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Black Noon is a 1971 American made-for-TV Western horror film. It was written and produced by Andrew J. Fenady and directed by Bernard L. Kowalski.[1][2][3][4]

Black Noon
Black Noon.jpg
GenreHorror Western
Written byAndrew J. Fenady
Directed byBernard L. Kowalski
StarringRoy Thinnes
Yvette Mimieux
Ray Milland
Gloria Grahame
Music byGeorge Duning
Country of originUnited States
Original language(s)English
Production
Producer(s)Andrew J. Fenady
CinematographyKeith C. Smith
Editor(s)Dann Cahn
Running time74 minutes
Production company(s)Andrew J. Fenady Productions
Screen Gems Television
DistributorColumbia TriStar Television (1995-)
Sony Pictures Television (2002-)
Release
Original networkCBS
Original releaseNovember 5, 1971 (1971-11-05)

The film originally aired on November 5, 1971 as part of CBS's The CBS Friday Night Movies,[5] and was shown repeatedly in 1982.[6][7][8]

Jerry Beigel wrote in the Los Angeles Times about the premiere stating that the film's release would have been more fitting a week earlier, before Halloween.[9]

Contents

PlotEdit

When Reverend John Keyes (Roy Thinnes) and his wife Lorna (Lynn Loring) arrive in a western town, they find that there is mysterious force causing bad luck to plague the settlers. Once the Reverend is able to get the recalcitrant residents to speak about the ongoing troubles, he finds his spiritual leadership is being challenged by a cult of devil worshippers who practice voodoo, and have to get to the heart of a strange relationship between a mute young girl and a gunslinger who seem possessed by Satanic spirits.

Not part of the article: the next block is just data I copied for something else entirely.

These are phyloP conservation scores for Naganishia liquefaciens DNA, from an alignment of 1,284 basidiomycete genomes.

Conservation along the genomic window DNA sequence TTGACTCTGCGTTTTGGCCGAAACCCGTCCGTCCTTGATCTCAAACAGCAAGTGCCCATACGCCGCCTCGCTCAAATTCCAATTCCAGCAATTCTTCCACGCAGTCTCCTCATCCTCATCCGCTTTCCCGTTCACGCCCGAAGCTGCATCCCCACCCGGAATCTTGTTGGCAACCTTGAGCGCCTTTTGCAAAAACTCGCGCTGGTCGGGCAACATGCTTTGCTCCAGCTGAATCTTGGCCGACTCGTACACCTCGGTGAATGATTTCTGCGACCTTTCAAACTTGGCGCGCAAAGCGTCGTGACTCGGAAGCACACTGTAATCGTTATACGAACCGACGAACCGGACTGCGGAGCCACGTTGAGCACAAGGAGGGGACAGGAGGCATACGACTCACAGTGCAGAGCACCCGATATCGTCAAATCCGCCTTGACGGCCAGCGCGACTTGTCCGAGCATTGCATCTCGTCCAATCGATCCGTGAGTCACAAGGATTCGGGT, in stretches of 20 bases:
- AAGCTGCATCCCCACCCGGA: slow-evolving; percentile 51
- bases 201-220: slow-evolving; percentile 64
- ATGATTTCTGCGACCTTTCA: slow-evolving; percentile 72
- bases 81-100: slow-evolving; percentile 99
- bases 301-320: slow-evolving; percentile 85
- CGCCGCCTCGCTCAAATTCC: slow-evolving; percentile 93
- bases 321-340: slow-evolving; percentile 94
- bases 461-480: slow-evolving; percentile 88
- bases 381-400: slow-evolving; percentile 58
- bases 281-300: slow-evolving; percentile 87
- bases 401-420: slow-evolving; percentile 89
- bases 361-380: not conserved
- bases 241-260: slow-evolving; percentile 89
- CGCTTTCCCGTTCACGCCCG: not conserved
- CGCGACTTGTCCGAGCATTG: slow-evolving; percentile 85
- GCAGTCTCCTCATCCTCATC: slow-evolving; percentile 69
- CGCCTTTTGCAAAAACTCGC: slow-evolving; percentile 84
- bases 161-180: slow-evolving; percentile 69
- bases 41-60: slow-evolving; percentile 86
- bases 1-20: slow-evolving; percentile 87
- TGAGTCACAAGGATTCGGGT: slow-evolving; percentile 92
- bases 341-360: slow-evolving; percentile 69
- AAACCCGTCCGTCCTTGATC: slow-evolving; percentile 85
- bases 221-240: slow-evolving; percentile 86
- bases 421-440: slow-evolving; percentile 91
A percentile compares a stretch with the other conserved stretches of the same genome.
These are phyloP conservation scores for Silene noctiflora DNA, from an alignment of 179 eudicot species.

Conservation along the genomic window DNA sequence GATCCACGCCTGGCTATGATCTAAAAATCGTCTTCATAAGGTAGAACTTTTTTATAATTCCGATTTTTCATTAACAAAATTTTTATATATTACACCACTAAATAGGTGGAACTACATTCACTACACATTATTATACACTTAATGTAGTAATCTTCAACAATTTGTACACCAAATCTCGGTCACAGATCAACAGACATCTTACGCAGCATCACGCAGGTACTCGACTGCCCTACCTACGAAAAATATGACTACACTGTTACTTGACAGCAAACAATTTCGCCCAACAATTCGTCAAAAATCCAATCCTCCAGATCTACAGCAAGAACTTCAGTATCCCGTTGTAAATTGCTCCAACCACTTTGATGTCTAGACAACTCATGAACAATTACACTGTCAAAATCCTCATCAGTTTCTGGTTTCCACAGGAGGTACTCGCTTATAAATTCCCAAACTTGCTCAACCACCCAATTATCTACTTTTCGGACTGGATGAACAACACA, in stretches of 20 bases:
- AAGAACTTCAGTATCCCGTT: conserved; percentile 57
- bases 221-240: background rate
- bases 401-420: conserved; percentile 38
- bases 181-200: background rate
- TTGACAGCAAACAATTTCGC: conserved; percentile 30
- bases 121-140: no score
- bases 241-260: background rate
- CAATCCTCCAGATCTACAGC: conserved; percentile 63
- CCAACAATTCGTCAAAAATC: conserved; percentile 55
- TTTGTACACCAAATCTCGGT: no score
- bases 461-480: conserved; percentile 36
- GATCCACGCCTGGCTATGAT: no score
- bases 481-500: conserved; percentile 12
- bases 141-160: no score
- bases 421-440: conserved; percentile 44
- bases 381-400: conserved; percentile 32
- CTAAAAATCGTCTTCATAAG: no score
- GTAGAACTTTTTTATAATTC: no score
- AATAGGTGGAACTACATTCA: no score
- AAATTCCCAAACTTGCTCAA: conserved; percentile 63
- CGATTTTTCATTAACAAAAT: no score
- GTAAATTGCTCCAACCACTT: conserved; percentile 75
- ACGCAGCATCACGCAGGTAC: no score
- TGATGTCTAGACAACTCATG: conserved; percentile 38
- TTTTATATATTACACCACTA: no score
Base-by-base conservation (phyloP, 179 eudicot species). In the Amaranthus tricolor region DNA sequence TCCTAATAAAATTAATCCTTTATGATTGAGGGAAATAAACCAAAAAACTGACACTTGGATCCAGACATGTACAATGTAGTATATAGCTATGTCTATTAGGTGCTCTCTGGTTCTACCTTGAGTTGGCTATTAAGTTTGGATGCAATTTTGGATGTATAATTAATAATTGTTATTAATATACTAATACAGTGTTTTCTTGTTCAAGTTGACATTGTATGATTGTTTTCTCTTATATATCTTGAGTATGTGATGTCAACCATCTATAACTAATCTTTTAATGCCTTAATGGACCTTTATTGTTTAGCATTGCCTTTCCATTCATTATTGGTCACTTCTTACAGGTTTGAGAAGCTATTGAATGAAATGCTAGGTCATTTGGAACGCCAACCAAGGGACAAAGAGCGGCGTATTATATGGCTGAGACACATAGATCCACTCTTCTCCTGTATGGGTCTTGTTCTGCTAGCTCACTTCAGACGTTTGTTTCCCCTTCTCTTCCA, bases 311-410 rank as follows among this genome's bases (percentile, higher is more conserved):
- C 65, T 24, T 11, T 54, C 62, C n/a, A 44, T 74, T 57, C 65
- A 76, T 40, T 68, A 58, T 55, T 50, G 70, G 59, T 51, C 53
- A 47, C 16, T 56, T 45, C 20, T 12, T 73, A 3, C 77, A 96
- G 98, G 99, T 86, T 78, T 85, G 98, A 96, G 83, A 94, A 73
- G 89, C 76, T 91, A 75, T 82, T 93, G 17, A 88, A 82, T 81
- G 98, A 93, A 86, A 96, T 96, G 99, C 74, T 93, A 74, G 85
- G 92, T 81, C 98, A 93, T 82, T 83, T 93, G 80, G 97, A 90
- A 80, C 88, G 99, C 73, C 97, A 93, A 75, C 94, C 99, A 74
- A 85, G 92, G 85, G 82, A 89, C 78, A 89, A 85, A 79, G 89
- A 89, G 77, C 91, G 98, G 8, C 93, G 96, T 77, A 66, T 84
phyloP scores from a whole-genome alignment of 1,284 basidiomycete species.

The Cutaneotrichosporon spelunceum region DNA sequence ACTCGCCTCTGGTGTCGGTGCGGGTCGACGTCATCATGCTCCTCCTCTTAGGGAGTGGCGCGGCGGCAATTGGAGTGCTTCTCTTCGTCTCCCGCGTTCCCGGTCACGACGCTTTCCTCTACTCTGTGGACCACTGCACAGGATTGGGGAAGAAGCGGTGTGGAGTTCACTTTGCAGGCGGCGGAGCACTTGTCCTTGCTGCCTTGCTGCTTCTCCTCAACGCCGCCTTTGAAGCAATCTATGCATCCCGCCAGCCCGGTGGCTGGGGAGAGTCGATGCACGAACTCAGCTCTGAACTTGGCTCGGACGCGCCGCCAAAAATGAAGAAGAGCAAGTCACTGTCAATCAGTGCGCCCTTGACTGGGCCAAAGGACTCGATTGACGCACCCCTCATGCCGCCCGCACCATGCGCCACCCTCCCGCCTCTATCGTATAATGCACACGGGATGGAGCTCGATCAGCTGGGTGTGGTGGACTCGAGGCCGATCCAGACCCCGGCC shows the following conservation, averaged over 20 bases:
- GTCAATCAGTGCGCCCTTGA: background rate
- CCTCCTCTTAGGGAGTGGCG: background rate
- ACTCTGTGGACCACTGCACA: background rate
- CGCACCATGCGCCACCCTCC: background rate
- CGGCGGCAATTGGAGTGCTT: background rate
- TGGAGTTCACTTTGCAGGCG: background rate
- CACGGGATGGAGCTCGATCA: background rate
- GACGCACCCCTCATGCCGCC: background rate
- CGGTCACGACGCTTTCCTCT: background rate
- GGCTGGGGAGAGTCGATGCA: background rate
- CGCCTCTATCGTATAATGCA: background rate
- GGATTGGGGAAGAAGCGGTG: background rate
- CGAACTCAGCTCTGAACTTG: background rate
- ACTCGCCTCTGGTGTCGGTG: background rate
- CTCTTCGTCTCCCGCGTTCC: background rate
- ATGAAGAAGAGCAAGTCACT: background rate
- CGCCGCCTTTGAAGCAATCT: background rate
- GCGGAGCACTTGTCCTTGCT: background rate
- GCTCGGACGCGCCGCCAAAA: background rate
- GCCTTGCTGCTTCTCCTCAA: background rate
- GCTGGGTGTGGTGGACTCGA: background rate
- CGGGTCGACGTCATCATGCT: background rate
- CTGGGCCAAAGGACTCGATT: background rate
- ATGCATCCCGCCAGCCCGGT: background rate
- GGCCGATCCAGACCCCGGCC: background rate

It was noted in The Monster Book, that in Black Noon, Roy Thinnes' character battled devil worshippers, but that in a later film, Satan's School for Girls, he led his own cult.[10]

CastEdit

See alsoEdit

ReferencesEdit

  1. ^ "Black Noon (1971)". Complete Index to World Film. Retrieved 2009-07-23.
  2. ^ "Black Noon (1971)". ftvdb.bfi.org. British Film Institute. Retrieved 2009-07-23.
  3. ^ Perry, Jeb H. (1991). Screen Gems: a history of Columbia Pictures Television from Cohn to Coke, 1948-1983 (illustrated ed.). Scarecrow Press. ISBN 9780810824874. Retrieved July 23, 2009.
  4. ^ Terrace, Vincent (1979). The complete encyclopedia of television programs, 1947-1979. 2 (2nd ed.). A. S. Barnes.
  5. ^ "Tonight's Best on TV". The Ledger. November 5, 1971. Retrieved 2009-07-24.
  6. ^ "Tonight's Best on TV". The Ledger. May 9, 1972. Retrieved 2009-07-23.
  7. ^ "Weekend, May 9–10". New York Magazine. May 11, 1981. Retrieved 2009-07-24.
  8. ^ "Evening, June 16–18 and 21-22". New York Magazine. June 21, 1982. Retrieved 2009-07-24.
  9. ^ Beigel, Jerry (November 5, 1971). "Strange Doings on CBS' 'Black Noon'". Los Angeles Times. pp. section G22, page 1. Retrieved 2009-07-30.
  10. ^ Christopher Golden; Stephen Bissette; Thomas E. Sniegoski (2000). The Monster Book (illustrated ed.). Simon & Schuster. ISBN 9780671042592. Retrieved July 25, 2009.

External linksEdit